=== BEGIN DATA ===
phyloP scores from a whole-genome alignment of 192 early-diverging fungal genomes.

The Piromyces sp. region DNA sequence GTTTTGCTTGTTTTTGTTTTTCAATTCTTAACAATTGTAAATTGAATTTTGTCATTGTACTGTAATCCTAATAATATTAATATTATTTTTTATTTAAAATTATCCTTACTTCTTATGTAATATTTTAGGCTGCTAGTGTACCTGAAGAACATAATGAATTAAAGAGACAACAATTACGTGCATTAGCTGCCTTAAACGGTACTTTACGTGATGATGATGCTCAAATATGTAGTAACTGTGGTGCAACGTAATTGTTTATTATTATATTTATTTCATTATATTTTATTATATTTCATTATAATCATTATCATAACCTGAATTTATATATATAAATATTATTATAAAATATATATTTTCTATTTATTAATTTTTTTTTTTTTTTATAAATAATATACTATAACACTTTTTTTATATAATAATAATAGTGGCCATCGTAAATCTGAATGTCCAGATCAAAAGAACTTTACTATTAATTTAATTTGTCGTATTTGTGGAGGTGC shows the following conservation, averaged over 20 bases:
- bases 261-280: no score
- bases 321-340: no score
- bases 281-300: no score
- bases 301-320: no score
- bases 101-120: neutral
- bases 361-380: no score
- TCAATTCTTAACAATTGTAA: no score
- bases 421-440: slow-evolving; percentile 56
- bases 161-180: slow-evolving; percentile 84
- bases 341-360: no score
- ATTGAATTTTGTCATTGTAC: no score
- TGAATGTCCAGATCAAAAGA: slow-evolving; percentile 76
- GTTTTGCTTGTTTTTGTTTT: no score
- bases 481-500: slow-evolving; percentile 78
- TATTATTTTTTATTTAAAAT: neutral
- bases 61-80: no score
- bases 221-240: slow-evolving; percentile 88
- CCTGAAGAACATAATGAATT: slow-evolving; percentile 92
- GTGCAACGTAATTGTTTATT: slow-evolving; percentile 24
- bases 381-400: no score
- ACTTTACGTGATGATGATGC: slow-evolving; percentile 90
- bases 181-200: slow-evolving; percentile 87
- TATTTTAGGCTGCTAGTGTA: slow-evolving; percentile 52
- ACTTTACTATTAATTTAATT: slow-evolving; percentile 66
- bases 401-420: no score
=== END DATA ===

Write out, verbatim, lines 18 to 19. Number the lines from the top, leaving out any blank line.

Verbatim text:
- bases 61-80: no score
- bases 221-240: slow-evolving; percentile 88